When I saw the staggering damage caused by the tsunami, I felt completely helpless. There was absolutely nothing we could do in the face of ferocious nature other than an unconditional surrender. Even the best buildings, built using the world’s best technology, would have easily been destroyed. Then, what about the nuclear meltdown? Initially I thought it was fundamentally different from the tsunami, which was a natural disaster, because power plants are man-made. But the more I thought about it, the more I became convinced that both disasters were caused because we overrated our technology. We aggravated the damage by blindly relying on the modern system which assumed that technology was powerful enough to control nature.
It is a stark reminder that our modern system, which looks so robust and capable of solving almost any problem, is actually linear, rigid, inflexible, irreversible and far from resilient in the face of the full force of nature.
Ito acted swiftly. He first tried to visit the damaged Sendai Mediatheque, one of his landmark pieces of architecture, designed in 2000. It took him almost two weeks to reach the building because Sendai was severely affected and the transportation system was wrecked. When he finally got there, he saw the reality of the devastation.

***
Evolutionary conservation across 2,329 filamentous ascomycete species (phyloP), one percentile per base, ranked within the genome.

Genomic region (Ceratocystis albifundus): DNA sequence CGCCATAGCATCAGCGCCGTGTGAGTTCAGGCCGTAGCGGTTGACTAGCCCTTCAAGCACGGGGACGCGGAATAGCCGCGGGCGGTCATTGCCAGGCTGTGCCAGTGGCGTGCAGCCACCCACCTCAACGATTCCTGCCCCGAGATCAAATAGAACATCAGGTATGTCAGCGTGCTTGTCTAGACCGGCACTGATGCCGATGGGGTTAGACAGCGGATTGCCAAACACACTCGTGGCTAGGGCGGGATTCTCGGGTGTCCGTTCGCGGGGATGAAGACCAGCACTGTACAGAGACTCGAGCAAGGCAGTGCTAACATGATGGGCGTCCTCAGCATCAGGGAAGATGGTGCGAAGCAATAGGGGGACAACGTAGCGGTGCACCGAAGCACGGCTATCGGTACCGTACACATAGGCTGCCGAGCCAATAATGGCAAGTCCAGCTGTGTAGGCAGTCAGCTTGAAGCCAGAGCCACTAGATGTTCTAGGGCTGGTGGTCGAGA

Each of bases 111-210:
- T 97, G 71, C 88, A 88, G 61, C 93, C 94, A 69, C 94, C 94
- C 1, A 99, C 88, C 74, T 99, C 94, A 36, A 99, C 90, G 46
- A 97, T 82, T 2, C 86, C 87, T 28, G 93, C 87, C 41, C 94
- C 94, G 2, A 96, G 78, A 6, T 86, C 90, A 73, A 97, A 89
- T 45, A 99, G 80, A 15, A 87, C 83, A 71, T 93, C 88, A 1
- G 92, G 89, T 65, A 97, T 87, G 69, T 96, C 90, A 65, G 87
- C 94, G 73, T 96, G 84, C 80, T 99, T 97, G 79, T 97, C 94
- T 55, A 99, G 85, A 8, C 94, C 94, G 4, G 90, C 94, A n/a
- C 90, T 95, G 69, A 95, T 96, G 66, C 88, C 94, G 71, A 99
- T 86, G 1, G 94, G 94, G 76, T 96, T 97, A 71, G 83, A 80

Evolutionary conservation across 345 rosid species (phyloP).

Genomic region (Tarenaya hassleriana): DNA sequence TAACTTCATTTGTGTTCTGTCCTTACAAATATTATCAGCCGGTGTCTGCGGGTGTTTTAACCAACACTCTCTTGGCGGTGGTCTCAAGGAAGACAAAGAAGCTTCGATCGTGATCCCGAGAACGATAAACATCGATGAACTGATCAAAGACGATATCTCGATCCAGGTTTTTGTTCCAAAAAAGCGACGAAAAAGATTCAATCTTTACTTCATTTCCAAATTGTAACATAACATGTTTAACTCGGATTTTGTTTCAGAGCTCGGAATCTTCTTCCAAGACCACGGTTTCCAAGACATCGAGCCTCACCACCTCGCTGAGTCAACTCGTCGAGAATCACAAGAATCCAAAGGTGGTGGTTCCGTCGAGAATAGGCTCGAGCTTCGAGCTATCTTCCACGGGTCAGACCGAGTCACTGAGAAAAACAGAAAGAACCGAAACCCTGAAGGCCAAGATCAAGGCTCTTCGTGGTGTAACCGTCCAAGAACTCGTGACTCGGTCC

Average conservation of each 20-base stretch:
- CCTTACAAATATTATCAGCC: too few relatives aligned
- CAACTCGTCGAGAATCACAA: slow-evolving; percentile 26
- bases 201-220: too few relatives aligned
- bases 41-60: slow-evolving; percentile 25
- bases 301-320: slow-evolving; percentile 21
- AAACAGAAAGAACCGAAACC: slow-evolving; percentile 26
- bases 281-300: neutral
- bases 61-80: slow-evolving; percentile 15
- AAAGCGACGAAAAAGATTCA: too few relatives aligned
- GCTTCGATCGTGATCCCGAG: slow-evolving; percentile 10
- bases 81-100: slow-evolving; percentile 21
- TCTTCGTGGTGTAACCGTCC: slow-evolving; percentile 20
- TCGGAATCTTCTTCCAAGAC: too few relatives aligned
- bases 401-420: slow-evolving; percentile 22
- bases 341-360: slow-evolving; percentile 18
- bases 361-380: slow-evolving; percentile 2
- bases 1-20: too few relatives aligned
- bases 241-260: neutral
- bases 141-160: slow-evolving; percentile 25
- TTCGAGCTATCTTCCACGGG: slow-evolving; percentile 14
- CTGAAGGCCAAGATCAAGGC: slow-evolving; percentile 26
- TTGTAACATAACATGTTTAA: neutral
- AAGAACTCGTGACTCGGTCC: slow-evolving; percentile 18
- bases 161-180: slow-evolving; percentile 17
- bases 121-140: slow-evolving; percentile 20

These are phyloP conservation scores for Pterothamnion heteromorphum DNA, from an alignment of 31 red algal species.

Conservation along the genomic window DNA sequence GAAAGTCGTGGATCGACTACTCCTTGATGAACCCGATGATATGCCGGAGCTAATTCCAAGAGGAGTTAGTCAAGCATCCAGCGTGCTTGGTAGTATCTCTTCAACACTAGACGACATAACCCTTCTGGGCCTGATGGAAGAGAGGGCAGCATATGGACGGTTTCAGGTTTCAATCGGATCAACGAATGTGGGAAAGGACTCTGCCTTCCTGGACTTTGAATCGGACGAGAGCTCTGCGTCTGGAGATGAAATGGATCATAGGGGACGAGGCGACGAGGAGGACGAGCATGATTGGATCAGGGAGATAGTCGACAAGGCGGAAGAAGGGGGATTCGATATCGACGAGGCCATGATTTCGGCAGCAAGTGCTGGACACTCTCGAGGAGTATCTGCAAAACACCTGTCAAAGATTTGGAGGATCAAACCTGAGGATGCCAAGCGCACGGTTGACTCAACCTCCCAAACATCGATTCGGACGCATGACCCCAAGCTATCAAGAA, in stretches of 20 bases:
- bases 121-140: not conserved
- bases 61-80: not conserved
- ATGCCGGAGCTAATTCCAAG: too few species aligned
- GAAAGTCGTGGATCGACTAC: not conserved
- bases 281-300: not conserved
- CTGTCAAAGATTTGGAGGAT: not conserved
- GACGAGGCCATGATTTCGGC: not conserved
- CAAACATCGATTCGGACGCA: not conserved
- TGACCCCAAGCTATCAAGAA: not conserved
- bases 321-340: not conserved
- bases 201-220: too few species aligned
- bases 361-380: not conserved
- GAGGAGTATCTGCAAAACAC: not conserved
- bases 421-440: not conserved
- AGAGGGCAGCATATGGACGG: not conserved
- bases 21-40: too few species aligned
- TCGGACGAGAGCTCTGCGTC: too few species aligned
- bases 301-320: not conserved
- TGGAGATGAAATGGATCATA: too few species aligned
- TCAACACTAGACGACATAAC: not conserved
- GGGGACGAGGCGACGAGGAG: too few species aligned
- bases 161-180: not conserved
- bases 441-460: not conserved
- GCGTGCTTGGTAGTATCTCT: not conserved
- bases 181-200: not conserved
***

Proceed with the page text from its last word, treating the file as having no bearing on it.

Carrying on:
I was stunned by the difference between Sendai and its outskirts. While Sendai, the largest city in Tohoku, appeared to be recovering from the disaster, other areas were utterly devastated. At Sendai Port, the tsunami has left rows of new cars, piled up and completely crushed. In the nearby coastal area, I saw leveled land that stretched for miles and miles. Everything was lost, literally everything – nothing could survive. It was as if I was standing at the ground zero of Hiroshima.
It was a huge wake-up call for Ito. When the earthquake occurred, he was at a professional turning point, struggling to create a vision for a modern architecture that had succumbed to the overwhelming power of the global economic system. It was an especially serious question for Ito, an unparalleled architect of “modernity.” His works had always embraced yet-to-be-explored new potential, as well as the risks and limitations that modern society embraced.
But here, in front of him, the very modernity he pursued was devastated, wounded and bleeding like never before. And with an unexpected twist, as it collapsed, it also devastated rural and remote areas of Tohoku, the very region such system had ignored and left behind by applying the merciless standards of economic efficiency.